The view was acquired at a distance of approximately 1.8 million miles (2.9 million kilometers)
from Epimetheus and at a Sun-Epimetheus-spacecraft, or phase, angle of 89 degrees.
Image scale is 11 miles (17 kilometers) per pixel.
The Cassini mission is a cooperative project of NASA, the European Space Agency and the Italian Space Agency.
The Jet Propulsion Laboratory, a division of the California Institute of Technology in Pasadena,
manages the mission for NASA's Science Mission Directorate, Washington, D.C.
The Cassini orbiter and its two onboard cameras were designed, developed and assembled at JPL.
The imaging operations center is based at the Space Science Institute in Boulder, Colo.
For more information about the Cassini-Huygens mission visit

and For more information about the Cassini-Huygens mission visit

AND The Cassini imaging team homepage Credit: NASA/JPL-Caltech/Space Science Institute Last Updated: July 30, 2015 Editor: Tony Greicius


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Saturn's Moon Rhea

Saturn’s moon Rhea, as imaged by the Cassini-Huygens spacecraft. Credit: NASA/JPL-Caltech

Views of Saturn’s moon Rhea, with false-color image showing elevation data at the right.
Credit: NASA/JPL/Space Science Institute

Hemispheric color differences on Saturn’s moon Rhea are apparent in this false-color view of the anti-Cronian side,
from NASA’s Cassini spacecraft. Image Credit: NASA/JPL/SSI

Northern Rhea

Saturn's Moon Rhea and Tethys

MEETING OF TETHYS AND RHEA


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Saturn's Moon Tethys

Like most moons in the solar system, Tethys is covered by impact craters.
Some craters bear witness to incredibly violent events, such as the crater Odysseus
(seen here at the right of the image). The image was taken in visible light with the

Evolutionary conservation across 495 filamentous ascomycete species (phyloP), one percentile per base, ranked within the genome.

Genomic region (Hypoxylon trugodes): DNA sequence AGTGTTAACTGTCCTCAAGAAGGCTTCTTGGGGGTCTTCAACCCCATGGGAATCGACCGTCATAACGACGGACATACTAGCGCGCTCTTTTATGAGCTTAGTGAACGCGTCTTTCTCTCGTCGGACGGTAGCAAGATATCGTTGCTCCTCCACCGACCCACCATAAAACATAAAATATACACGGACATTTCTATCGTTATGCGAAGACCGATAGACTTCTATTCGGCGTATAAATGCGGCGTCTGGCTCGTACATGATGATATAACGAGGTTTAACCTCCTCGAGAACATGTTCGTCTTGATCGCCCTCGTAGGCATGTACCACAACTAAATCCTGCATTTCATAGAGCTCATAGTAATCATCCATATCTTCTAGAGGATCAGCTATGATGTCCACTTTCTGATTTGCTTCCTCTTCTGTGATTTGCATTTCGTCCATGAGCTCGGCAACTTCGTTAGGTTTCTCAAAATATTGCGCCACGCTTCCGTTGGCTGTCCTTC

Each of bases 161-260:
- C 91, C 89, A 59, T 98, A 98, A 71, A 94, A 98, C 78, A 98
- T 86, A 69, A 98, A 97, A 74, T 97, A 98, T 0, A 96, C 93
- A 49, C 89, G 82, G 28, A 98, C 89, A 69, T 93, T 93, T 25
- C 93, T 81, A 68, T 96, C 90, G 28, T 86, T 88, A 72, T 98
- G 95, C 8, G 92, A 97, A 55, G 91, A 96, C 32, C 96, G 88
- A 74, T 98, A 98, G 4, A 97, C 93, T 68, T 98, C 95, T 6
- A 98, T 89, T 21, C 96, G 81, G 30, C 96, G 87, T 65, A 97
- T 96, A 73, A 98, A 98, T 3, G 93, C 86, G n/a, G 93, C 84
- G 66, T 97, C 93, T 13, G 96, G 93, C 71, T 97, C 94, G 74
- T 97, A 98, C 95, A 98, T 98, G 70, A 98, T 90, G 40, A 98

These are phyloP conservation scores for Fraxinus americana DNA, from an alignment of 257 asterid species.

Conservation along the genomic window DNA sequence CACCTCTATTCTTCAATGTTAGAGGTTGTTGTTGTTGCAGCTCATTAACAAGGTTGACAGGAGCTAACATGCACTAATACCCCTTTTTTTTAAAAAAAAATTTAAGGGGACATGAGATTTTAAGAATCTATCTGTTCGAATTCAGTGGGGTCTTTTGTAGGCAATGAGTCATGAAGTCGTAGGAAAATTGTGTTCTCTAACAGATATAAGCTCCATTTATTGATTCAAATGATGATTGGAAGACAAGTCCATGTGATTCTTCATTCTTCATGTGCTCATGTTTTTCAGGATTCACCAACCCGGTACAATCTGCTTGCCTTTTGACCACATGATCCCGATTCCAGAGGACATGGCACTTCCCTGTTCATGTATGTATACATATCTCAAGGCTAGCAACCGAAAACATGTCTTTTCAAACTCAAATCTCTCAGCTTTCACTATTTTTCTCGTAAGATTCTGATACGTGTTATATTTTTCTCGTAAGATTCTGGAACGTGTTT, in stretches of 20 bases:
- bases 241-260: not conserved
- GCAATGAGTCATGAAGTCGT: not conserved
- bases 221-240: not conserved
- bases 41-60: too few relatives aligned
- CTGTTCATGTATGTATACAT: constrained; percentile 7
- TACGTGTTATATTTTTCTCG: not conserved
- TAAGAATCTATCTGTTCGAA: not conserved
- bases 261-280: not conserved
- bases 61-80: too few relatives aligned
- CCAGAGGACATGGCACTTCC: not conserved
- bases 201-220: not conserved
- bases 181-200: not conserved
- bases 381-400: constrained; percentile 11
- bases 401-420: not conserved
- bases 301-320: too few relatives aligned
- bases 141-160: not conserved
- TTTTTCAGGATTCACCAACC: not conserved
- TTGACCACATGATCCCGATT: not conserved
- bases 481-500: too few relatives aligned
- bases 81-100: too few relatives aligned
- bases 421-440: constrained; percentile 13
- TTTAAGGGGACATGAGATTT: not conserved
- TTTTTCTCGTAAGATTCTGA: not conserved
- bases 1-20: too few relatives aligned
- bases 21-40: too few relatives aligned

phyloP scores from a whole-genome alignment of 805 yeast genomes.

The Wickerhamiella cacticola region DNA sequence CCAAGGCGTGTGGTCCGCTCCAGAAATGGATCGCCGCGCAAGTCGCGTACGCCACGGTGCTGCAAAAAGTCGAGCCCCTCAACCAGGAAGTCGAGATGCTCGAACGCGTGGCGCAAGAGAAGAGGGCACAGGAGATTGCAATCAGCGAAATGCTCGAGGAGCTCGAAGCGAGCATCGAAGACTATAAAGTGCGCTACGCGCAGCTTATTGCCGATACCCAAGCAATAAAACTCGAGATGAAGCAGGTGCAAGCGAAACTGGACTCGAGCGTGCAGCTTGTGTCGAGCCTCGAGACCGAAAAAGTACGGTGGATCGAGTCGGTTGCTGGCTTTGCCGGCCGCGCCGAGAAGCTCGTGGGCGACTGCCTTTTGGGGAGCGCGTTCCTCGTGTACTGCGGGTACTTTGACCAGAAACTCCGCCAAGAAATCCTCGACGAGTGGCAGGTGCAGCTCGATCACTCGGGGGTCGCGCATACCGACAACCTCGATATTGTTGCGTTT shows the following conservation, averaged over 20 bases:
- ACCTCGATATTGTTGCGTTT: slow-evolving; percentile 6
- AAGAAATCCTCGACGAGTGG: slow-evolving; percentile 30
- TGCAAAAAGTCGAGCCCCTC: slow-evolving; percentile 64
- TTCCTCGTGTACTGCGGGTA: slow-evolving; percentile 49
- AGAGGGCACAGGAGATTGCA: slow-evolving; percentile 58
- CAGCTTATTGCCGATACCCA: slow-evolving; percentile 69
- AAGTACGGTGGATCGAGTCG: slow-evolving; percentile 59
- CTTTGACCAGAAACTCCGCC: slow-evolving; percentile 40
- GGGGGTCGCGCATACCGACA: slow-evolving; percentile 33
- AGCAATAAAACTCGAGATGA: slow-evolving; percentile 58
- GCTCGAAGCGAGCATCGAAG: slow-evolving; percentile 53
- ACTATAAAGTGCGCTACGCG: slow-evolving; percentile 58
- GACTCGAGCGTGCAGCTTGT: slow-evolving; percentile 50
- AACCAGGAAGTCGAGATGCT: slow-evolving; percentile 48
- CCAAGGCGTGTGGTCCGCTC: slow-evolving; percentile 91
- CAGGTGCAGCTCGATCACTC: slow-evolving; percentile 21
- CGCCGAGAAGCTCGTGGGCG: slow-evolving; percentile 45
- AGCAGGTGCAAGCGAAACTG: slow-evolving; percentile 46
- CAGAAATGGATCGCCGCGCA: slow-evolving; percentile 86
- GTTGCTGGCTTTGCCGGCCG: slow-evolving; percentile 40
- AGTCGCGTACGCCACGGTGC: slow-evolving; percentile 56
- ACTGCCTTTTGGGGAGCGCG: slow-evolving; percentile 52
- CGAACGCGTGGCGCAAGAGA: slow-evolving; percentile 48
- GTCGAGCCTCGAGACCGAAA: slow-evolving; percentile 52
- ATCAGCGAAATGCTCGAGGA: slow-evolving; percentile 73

Cassini spacecraft narrow-angle camera on April 11, 2015.
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Enhanced-color image from Cassini showing red streaks on Saturn’s moon Tethys
(Credit: NASA/JPL-Caltech/Space Science Institute)

Ceres (left, Dawn image) compared to Tethys (right, Cassini image) at comparative scale sizes.
(Credits: NASA/JPL-Caltech/UCLA/MPS/DLR/IDA and NASA/JPL-Caltech/SSI. Comparison by J. Major.)

Frozen, airless Tethys
662-mile-wide Tethys, as seen by Cassini on March 3, 2010.
Part of the 1200-mile-long Ithaca Chasma can be seen on its western edge,
running north to south. With a density .97 times that of liquid water, Tethys is almost completely made of ice.
Image has been adjusted to bring out surface details.
Image: NASA/JPL/Space Science Institute

The Odysseus Crater, the 400 km surface feature that gives Tethys it’s “Death Star” appearance. Credit: NASA/JPL/SSI

Cassini closeup of the southern end of Ithaca Chasma. Credit: NASA/JPL/Space Science Institute.

Global, color mosaics of Saturn’s moon Tethys, as produced from images taken by NASA’s Cassini spacecraft between 2004-2014.
Credit: NASA/JPL-Caltech/Space Science Institute/ Lunar and Planetary Institute


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Saturn's Moon DIONE

This is a photo of Dione, one of Saturn's moons. Just like the planet's most stunning images,
this picture was also captured by NASA's and ESA's Cassini spacecraft, as it flew by on June 16, 2015.
The vessel, which has been orbiting Saturn for over a decade, took the pictures in visible light
using a narrow-angle camera at an altitude of 321 miles from the moon's pockmarked surface.
While that's pretty close, the closest flyby yet happened in 2011, when Cassini flew by Dione at an altitude of 62 miles.

The image above was taken from 48,000 miles away, with Saturn and its rings visible in the background
and Enceladus making a cameo on the upper right portion of the pic. Enceladus is another Saturnian moon,
which astronomers believe might have warm waters, chemicals and minerals that could foster life.
Cassini's slated to pass real close to it soon -- as close as 30 miles from its surface --
and will likely take images of the icy satellite, as well.

Cassini to Make Last Close Flyby of Saturn Moon Dione

A view of Saturn's moon Dione captured by NASA's Cassini spacecraft during a close flyby on June 16, 2015.
The diagonal line near upper left is the rings of Saturn, in the distance.
Image credit: NASA/JPL-Caltech/Space Science Institute

Saturn’s moon Dione, with Saturn’s rings visible in the background. Credit: NASA/JPL